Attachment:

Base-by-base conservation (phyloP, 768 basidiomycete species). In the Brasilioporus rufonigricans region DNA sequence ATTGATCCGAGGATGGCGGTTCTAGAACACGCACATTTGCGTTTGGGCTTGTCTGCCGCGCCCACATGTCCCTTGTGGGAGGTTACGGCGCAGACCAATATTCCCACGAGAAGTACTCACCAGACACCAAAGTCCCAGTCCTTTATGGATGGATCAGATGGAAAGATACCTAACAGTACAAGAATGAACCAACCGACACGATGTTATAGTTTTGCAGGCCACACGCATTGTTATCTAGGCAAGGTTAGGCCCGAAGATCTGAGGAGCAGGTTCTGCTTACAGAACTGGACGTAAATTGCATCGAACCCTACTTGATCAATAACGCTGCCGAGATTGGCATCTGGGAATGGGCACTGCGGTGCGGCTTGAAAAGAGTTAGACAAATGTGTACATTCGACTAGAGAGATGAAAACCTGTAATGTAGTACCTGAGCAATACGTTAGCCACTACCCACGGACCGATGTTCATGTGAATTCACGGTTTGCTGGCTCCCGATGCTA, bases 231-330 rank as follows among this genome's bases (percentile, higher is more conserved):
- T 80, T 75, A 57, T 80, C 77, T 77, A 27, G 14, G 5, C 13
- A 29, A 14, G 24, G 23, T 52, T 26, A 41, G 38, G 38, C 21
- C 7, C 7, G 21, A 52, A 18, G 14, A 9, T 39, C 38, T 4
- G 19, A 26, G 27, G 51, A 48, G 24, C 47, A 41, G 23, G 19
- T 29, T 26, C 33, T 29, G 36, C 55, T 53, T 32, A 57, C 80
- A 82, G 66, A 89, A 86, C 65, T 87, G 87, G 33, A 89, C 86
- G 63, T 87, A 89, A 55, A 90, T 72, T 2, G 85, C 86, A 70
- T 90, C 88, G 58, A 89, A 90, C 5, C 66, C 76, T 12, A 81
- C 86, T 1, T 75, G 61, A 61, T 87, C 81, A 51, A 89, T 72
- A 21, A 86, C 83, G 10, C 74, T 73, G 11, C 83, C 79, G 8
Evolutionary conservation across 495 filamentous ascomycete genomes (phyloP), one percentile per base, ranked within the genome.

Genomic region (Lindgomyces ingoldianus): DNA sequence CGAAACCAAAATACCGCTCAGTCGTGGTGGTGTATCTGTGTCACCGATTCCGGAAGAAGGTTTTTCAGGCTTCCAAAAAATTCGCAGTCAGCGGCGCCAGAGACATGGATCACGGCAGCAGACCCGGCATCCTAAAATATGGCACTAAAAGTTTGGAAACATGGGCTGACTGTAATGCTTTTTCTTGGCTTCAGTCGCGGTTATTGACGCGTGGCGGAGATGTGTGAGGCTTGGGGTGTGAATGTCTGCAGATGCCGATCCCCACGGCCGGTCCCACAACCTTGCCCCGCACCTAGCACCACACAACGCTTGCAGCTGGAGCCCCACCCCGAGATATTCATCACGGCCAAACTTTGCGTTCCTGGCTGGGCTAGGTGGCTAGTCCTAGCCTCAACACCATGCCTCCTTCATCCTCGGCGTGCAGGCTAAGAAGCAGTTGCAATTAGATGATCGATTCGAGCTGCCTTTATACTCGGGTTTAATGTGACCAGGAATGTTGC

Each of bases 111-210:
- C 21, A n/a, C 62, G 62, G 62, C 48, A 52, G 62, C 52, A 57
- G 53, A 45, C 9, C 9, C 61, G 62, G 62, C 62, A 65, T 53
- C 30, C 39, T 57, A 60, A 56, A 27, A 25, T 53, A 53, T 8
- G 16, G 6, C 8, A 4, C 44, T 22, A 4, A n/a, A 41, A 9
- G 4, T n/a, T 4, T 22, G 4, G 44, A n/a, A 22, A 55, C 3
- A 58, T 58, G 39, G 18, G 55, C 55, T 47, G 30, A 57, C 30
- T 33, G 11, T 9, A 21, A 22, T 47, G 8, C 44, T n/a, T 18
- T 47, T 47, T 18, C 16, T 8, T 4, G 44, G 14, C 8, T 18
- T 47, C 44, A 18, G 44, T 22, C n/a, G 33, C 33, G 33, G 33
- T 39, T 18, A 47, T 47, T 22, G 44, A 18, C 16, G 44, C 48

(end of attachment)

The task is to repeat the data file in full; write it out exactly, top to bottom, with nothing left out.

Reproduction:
Base-by-base conservation (phyloP, 768 basidiomycete species). In the Brasilioporus rufonigricans region DNA sequence ATTGATCCGAGGATGGCGGTTCTAGAACACGCACATTTGCGTTTGGGCTTGTCTGCCGCGCCCACATGTCCCTTGTGGGAGGTTACGGCGCAGACCAATATTCCCACGAGAAGTACTCACCAGACACCAAAGTCCCAGTCCTTTATGGATGGATCAGATGGAAAGATACCTAACAGTACAAGAATGAACCAACCGACACGATGTTATAGTTTTGCAGGCCACACGCATTGTTATCTAGGCAAGGTTAGGCCCGAAGATCTGAGGAGCAGGTTCTGCTTACAGAACTGGACGTAAATTGCATCGAACCCTACTTGATCAATAACGCTGCCGAGATTGGCATCTGGGAATGGGCACTGCGGTGCGGCTTGAAAAGAGTTAGACAAATGTGTACATTCGACTAGAGAGATGAAAACCTGTAATGTAGTACCTGAGCAATACGTTAGCCACTACCCACGGACCGATGTTCATGTGAATTCACGGTTTGCTGGCTCCCGATGCTA, bases 231-330 rank as follows among this genome's bases (percentile, higher is more conserved):
- T 80, T 75, A 57, T 80, C 77, T 77, A 27, G 14, G 5, C 13
- A 29, A 14, G 24, G 23, T 52, T 26, A 41, G 38, G 38, C 21
- C 7, C 7, G 21, A 52, A 18, G 14, A 9, T 39, C 38, T 4
- G 19, A 26, G 27, G 51, A 48, G 24, C 47, A 41, G 23, G 19
- T 29, T 26, C 33, T 29, G 36, C 55, T 53, T 32, A 57, C 80
- A 82, G 66, A 89, A 86, C 65, T 87, G 87, G 33, A 89, C 86
- G 63, T 87, A 89, A 55, A 90, T 72, T 2, G 85, C 86, A 70
- T 90, C 88, G 58, A 89, A 90, C 5, C 66, C 76, T 12, A 81
- C 86, T 1, T 75, G 61, A 61, T 87, C 81, A 51, A 89, T 72
- A 21, A 86, C 83, G 10, C 74, T 73, G 11, C 83, C 79, G 8
Evolutionary conservation across 495 filamentous ascomycete genomes (phyloP), one percentile per base, ranked within the genome.

Genomic region (Lindgomyces ingoldianus): DNA sequence CGAAACCAAAATACCGCTCAGTCGTGGTGGTGTATCTGTGTCACCGATTCCGGAAGAAGGTTTTTCAGGCTTCCAAAAAATTCGCAGTCAGCGGCGCCAGAGACATGGATCACGGCAGCAGACCCGGCATCCTAAAATATGGCACTAAAAGTTTGGAAACATGGGCTGACTGTAATGCTTTTTCTTGGCTTCAGTCGCGGTTATTGACGCGTGGCGGAGATGTGTGAGGCTTGGGGTGTGAATGTCTGCAGATGCCGATCCCCACGGCCGGTCCCACAACCTTGCCCCGCACCTAGCACCACACAACGCTTGCAGCTGGAGCCCCACCCCGAGATATTCATCACGGCCAAACTTTGCGTTCCTGGCTGGGCTAGGTGGCTAGTCCTAGCCTCAACACCATGCCTCCTTCATCCTCGGCGTGCAGGCTAAGAAGCAGTTGCAATTAGATGATCGATTCGAGCTGCCTTTATACTCGGGTTTAATGTGACCAGGAATGTTGC

Each of bases 111-210:
- C 21, A n/a, C 62, G 62, G 62, C 48, A 52, G 62, C 52, A 57
- G 53, A 45, C 9, C 9, C 61, G 62, G 62, C 62, A 65, T 53
- C 30, C 39, T 57, A 60, A 56, A 27, A 25, T 53, A 53, T 8
- G 16, G 6, C 8, A 4, C 44, T 22, A 4, A n/a, A 41, A 9
- G 4, T n/a, T 4, T 22, G 4, G 44, A n/a, A 22, A 55, C 3
- A 58, T 58, G 39, G 18, G 55, C 55, T 47, G 30, A 57, C 30
- T 33, G 11, T 9, A 21, A 22, T 47, G 8, C 44, T n/a, T 18
- T 47, T 47, T 18, C 16, T 8, T 4, G 44, G 14, C 8, T 18
- T 47, C 44, A 18, G 44, T 22, C n/a, G 33, C 33, G 33, G 33
- T 39, T 18, A 47, T 47, T 22, G 44, A 18, C 16, G 44, C 48